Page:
The easiest way is to just head to your local health food store and buy some dandelion root coffee or dandelion leaf tea. A cup of dandelion coffee is a great way to start your day, and is a much healthier alternative to coffee. The bitter, coffee-like taste is also great for your digestion, so it’s a good idea to take it after meals. It has many of the health benefits of coffee but without the caffeine.

There are also supplements available that contain dandelion root or dandelion root extract. These should be easy to find at your local health food store or online. If the dandelion leaves or the flavors in the teas and coffees don’t appeal to you, supplementation can be a good alternative. Just be aware that dandelion may have interactions with blood thinners, Cipro, Lithium and other medications (more here).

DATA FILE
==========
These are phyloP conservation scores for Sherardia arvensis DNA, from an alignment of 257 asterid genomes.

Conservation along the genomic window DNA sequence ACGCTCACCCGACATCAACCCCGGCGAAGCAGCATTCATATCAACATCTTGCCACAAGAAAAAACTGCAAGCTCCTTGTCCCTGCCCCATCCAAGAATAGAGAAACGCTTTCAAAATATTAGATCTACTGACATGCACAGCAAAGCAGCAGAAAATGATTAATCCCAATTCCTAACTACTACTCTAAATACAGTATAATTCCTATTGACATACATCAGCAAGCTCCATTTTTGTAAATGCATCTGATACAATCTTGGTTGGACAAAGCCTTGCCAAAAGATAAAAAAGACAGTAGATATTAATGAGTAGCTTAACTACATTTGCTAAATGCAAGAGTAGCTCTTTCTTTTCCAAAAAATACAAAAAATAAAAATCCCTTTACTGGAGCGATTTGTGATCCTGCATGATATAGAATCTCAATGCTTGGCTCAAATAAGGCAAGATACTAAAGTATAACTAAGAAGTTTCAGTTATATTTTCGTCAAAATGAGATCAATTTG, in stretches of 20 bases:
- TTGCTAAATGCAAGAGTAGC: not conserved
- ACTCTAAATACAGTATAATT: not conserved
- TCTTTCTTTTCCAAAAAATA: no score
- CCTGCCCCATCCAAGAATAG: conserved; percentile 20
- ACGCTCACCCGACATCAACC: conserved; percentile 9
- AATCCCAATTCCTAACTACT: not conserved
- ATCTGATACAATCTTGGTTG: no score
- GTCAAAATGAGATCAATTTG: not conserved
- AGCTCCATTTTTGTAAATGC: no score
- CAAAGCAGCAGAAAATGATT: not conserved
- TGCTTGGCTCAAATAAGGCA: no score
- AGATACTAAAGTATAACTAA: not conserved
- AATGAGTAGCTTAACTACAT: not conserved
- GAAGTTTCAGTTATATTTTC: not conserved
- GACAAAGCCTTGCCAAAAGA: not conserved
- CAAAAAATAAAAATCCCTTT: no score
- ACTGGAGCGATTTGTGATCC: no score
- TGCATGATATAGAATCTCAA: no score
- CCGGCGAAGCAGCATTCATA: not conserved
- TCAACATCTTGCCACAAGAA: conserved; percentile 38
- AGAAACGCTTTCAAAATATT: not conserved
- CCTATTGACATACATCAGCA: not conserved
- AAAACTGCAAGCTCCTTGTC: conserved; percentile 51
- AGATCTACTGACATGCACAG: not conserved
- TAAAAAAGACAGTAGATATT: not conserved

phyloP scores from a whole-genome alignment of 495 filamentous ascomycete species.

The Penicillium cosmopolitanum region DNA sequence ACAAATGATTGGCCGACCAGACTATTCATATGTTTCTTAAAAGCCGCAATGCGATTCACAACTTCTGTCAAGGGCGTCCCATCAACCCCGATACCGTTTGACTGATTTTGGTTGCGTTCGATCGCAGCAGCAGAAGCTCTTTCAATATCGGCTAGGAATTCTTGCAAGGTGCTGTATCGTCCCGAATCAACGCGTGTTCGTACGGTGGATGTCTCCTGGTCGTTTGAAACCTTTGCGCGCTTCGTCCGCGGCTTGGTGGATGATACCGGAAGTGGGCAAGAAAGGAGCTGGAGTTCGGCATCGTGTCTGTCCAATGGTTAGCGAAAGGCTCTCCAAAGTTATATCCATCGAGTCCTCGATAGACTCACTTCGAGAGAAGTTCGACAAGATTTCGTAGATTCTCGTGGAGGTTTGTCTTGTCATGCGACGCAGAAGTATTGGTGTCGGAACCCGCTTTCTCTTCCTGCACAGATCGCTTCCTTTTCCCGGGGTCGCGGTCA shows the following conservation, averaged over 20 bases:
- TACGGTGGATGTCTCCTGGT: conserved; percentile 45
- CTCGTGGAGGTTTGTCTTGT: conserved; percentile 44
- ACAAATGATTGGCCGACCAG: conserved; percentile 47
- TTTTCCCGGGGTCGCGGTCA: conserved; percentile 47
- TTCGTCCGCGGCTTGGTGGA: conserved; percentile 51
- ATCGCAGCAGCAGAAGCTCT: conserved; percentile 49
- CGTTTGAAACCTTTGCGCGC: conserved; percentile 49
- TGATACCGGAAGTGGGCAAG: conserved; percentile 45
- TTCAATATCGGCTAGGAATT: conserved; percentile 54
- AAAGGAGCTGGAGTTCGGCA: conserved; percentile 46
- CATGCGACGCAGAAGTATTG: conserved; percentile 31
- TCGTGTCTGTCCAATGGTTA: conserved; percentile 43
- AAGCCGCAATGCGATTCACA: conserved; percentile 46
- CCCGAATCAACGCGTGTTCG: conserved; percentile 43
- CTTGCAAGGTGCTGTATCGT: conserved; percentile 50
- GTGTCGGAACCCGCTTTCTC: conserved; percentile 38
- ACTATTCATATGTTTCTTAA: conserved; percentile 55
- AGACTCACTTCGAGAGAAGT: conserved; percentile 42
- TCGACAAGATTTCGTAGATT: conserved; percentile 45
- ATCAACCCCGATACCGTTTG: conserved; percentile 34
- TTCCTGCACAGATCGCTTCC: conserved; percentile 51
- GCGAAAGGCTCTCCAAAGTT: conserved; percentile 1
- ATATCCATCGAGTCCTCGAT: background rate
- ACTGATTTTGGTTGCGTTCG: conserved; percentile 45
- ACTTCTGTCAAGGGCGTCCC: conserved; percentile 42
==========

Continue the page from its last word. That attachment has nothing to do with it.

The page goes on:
There are many opportunities available to you to find and make use of the dandelion. It may take a little while getting your family used to consuming this wonderful natural commodity, but they soon will adjust to it, and most likely soon report that they are feeling the healthy benefits that this newly added food staple is affording them.

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  1. Shantal says:

    Thanks Lisa! 🙂

  2. Kat says:

    Is it okay to use dandelions for green smoothies instead ok kale?

    1. Lisa Richards says: